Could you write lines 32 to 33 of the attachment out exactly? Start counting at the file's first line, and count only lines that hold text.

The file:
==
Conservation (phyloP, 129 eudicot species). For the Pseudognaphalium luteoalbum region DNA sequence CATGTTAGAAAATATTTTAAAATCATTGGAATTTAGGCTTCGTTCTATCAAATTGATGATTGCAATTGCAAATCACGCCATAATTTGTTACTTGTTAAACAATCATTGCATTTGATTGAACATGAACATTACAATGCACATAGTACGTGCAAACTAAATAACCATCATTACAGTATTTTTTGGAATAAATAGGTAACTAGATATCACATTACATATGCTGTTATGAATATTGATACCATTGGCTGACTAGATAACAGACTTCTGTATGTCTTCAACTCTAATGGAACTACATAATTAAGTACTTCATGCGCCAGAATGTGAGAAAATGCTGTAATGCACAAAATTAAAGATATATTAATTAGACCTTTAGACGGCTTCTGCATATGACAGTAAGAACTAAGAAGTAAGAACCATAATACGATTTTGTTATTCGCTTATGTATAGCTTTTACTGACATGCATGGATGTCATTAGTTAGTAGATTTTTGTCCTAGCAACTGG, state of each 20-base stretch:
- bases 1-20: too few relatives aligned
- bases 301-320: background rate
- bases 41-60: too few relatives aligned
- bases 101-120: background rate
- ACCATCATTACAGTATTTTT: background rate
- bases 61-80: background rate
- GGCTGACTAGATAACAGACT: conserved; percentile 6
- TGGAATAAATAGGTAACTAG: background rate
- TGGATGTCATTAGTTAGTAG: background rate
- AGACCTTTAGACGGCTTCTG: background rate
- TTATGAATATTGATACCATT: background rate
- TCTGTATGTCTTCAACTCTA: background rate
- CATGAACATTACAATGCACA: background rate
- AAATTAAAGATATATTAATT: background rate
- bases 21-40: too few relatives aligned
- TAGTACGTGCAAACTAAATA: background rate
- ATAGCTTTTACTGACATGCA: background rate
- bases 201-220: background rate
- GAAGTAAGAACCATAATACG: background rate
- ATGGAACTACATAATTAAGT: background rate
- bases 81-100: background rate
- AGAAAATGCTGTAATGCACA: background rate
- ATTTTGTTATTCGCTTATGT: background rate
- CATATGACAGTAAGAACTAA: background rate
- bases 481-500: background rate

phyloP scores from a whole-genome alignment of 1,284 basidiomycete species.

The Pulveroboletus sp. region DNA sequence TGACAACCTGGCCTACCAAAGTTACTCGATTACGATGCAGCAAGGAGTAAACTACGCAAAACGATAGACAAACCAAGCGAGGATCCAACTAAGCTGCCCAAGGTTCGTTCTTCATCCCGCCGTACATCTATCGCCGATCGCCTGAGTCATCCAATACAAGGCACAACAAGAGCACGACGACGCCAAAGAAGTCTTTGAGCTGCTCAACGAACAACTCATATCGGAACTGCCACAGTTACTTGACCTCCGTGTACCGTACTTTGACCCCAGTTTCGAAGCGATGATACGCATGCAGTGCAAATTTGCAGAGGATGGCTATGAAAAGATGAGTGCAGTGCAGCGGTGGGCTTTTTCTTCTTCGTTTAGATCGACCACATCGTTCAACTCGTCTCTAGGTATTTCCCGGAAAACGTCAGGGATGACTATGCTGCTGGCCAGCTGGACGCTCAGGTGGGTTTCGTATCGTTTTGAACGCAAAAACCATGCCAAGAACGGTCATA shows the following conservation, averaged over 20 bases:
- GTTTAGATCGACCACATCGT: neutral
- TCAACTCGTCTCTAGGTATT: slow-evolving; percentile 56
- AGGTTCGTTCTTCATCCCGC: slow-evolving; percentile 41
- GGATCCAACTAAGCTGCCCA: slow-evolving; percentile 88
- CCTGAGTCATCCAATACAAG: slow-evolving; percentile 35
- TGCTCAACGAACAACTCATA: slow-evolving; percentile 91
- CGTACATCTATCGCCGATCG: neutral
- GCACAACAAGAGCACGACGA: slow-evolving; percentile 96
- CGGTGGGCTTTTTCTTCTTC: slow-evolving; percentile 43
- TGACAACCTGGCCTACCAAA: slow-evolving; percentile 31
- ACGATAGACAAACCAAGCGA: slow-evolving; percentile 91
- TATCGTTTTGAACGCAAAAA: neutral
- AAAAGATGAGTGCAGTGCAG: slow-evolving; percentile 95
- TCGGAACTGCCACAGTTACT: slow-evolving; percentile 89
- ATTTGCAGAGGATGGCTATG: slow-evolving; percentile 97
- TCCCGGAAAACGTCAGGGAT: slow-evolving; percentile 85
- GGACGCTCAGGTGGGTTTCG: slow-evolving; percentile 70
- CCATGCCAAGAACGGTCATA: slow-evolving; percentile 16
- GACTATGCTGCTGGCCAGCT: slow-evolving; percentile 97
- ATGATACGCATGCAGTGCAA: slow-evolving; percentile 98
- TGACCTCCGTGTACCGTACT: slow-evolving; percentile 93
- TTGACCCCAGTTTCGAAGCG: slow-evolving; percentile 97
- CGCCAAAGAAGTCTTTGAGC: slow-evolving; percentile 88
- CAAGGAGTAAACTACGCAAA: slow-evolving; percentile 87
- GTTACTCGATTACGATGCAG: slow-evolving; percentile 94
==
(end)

- GGATCCAACTAAGCTGCCCA: slow-evolving; percentile 88
- CCTGAGTCATCCAATACAAG: slow-evolving; percentile 35